Matrimonial ads based on caste and creed violate Article 15 of ConstitutionNew Delhi: Matrimonial advertisements based on race, caste and religion in newspapers and magazines are very common today. And indeed media organisations charge very high for publishing these advertisements. But barely anyone knows about the legitimacy
New Delhi: Matrimonial advertisements based on race, caste and religion in newspapers and magazines are very common today. And indeed media organisations charge very high for publishing these advertisements.
But barely anyone knows about the legitimacy of these ads.
The Press Council of India (PCI), a statutory body that governs the conduct of the print media, doesn't allow publication of matrimonial advertisements based on race, caste and religion.
PCI made this disclosure in reply to an RTI query by a Delhi based law practitioner, Kush Kalara. Mr Kalara had asked PCI to clarify its stand on matrimonial ads in view of the mandate of Article 15 of the Constitution of India that says 'the state shall not discriminate against any citizen on grounds only of religion, race, caste, sex, place of birth or any of them'.
PCI, however, noted that the body is only 'empowered to warn, admonish or censure the newspaper' for breaching ethics and standards of journalism.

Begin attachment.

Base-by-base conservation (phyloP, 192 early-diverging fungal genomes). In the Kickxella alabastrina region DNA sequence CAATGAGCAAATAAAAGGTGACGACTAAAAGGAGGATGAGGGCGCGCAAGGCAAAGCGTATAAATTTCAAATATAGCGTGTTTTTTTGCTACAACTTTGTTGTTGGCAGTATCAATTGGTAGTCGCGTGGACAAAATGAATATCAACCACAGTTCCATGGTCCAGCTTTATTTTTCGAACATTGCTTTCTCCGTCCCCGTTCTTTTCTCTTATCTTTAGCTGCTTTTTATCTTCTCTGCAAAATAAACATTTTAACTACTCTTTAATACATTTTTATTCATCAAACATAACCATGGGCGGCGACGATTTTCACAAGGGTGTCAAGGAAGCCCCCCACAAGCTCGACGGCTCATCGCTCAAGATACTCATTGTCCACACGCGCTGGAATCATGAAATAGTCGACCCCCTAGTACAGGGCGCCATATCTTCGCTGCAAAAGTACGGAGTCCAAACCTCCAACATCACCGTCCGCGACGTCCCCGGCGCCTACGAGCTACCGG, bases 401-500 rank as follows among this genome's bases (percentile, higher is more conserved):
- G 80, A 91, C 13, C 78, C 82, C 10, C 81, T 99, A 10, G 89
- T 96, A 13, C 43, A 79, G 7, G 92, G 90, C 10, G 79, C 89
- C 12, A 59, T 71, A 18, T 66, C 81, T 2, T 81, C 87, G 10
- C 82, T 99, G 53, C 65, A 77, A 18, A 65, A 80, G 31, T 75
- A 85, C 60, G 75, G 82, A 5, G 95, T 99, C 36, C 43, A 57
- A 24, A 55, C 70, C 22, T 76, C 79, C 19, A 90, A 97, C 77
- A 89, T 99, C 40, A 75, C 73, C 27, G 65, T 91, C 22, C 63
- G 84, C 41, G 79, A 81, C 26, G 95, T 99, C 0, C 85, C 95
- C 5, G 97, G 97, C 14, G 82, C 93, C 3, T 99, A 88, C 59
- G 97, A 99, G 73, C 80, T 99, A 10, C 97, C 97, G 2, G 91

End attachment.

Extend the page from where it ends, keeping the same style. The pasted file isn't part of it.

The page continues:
Article 15 of the Constitution of India deals with prohibition of discrimination on grounds of religion, race, caste, sex or place of birth. It clearly states that no citizen shall, on grounds only of religion, race, caste, sex, place of birth or any of them, be subject to any disability, liability, restriction or condition with regard to:-
(a) Access to shops, public restaurants, hotels and palaces of public entertainment; or
(b) The use of wells, tanks, bathing ghats, roads and places of public resort maintained wholly or partly out of State funds or dedicated to the use of the general public.
Paid news on rise
The PCI further informed that complaints related to paid news have been on rise in last few years despite of putting in place certain norms to check the menace.
According to data provided by the PCI, in 2011-12, there were only 21 complaints, followed by 10 complaints in 2012-13. In 2013-14, number of such complaints increased tenfold to 101 while in last fiscal (till September), 84 objections were received by it.
The Election Commission of India, however, is reported to have identified more than 1,400 cases of paid news in last four years during which assembly polls were held in 17 states of India.
With paid news not an electoral offence under the Representation of the People Act, the Election Commission has only been able to deal with it from purely an expenditure angle. The Commission has been batting for making paid news and offence under the Representation of the People Act and have already sent proposals to the Law Ministry.
In its final days, the outgoing UPA-II government was learnt to be considering making paid news a punishable offence under the Press and Registration of Books Act, 1867. But the proposal did not make it to the Union Cabinet.
The PCI had earlier too recommended amending the Act to make paid news a punishable electoral malpractice.